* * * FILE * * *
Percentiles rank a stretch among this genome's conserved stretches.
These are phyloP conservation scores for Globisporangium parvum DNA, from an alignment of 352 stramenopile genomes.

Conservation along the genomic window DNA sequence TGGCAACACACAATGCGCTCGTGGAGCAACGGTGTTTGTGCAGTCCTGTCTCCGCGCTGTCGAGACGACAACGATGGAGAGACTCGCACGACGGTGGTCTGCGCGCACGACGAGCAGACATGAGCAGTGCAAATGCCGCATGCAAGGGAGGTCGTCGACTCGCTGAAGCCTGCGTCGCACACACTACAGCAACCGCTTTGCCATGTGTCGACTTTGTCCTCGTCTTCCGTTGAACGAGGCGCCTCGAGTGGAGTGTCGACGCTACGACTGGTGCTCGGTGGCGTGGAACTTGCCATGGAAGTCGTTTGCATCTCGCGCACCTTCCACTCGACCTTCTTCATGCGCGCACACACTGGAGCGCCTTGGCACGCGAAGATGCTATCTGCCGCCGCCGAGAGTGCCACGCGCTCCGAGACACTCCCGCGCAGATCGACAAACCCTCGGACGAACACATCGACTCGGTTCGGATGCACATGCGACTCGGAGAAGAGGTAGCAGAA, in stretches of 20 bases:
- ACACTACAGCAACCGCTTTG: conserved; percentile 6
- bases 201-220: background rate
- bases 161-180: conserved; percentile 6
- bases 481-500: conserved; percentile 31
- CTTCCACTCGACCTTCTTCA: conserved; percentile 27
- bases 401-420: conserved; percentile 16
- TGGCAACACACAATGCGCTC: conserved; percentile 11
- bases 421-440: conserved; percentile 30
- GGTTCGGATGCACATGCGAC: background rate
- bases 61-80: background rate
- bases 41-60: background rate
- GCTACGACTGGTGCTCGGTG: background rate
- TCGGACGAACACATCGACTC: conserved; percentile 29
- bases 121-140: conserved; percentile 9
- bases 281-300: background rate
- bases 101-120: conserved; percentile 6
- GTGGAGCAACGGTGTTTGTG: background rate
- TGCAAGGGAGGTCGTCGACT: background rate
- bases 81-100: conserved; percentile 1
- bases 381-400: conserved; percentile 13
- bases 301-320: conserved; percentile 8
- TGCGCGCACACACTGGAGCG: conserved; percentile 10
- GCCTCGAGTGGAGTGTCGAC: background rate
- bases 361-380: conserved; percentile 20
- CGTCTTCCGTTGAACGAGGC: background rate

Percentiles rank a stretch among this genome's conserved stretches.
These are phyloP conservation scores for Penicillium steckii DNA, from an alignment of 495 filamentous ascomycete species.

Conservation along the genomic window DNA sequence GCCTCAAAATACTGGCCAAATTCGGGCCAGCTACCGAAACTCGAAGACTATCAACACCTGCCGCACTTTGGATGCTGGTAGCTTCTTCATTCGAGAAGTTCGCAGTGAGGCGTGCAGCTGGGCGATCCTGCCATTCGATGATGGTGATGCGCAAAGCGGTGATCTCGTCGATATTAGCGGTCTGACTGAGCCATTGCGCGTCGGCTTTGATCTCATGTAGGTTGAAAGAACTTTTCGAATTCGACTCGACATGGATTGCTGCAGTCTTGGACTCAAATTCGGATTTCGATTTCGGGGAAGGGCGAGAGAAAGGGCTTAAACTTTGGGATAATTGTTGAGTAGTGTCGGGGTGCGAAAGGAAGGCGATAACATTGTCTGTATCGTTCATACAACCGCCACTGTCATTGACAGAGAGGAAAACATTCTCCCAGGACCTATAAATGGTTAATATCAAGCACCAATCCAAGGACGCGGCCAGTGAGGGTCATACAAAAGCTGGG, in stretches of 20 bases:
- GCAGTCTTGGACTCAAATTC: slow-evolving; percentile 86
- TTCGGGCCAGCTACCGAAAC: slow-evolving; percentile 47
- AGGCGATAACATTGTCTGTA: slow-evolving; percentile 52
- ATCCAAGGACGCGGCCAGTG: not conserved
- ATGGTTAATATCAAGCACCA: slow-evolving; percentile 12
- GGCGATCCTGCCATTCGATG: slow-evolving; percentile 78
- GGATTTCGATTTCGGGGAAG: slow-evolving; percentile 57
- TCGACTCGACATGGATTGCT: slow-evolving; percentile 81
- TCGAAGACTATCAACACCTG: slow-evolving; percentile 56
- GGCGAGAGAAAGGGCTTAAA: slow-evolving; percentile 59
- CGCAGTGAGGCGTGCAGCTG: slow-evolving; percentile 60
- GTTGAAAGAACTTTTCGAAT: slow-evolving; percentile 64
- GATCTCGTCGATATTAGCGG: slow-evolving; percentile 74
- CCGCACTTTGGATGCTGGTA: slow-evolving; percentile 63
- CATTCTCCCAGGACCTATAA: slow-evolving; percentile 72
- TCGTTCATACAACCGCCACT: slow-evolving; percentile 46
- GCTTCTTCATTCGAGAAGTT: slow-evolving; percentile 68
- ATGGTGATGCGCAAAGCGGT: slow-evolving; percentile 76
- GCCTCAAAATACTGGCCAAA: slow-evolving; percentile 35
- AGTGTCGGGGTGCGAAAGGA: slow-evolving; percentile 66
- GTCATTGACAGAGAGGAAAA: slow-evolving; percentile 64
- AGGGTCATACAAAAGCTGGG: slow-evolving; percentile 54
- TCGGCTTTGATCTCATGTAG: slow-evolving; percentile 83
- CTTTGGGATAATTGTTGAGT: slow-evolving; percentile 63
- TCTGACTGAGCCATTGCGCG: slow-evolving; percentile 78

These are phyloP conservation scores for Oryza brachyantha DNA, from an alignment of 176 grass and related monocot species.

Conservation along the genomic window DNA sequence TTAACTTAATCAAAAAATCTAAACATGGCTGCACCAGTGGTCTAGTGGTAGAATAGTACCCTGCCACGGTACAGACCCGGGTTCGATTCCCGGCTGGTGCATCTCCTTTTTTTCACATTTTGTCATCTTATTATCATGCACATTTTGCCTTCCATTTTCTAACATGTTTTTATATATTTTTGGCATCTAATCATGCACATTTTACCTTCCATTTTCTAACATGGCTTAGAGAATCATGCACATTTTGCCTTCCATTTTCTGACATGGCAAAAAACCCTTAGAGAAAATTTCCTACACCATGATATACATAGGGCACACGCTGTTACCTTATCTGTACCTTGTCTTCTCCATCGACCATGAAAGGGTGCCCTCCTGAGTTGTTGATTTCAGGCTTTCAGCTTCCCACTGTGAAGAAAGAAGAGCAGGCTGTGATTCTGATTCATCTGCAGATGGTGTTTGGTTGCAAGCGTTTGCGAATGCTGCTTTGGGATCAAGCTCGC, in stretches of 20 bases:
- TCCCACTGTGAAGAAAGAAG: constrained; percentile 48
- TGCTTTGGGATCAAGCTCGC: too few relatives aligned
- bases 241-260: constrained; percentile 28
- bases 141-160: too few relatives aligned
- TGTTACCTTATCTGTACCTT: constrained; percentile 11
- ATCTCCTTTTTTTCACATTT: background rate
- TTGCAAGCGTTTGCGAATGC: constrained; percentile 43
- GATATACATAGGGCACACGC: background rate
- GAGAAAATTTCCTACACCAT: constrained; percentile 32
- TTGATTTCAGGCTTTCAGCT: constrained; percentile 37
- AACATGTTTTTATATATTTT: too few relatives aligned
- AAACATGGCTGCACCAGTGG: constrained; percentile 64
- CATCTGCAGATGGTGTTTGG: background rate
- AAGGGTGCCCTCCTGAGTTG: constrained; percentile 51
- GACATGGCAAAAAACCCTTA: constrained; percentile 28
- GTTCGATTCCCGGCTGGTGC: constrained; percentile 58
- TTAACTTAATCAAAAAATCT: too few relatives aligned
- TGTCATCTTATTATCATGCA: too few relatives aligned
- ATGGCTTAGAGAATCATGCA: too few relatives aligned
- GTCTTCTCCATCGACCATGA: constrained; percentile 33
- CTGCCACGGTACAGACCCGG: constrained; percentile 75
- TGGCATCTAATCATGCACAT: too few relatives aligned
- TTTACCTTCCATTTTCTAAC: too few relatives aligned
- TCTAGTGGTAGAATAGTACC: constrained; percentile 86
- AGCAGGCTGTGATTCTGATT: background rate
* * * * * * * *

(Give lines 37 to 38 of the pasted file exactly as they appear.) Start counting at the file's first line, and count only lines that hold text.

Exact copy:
- GGCGATCCTGCCATTCGATG: slow-evolving; percentile 78
- GGATTTCGATTTCGGGGAAG: slow-evolving; percentile 57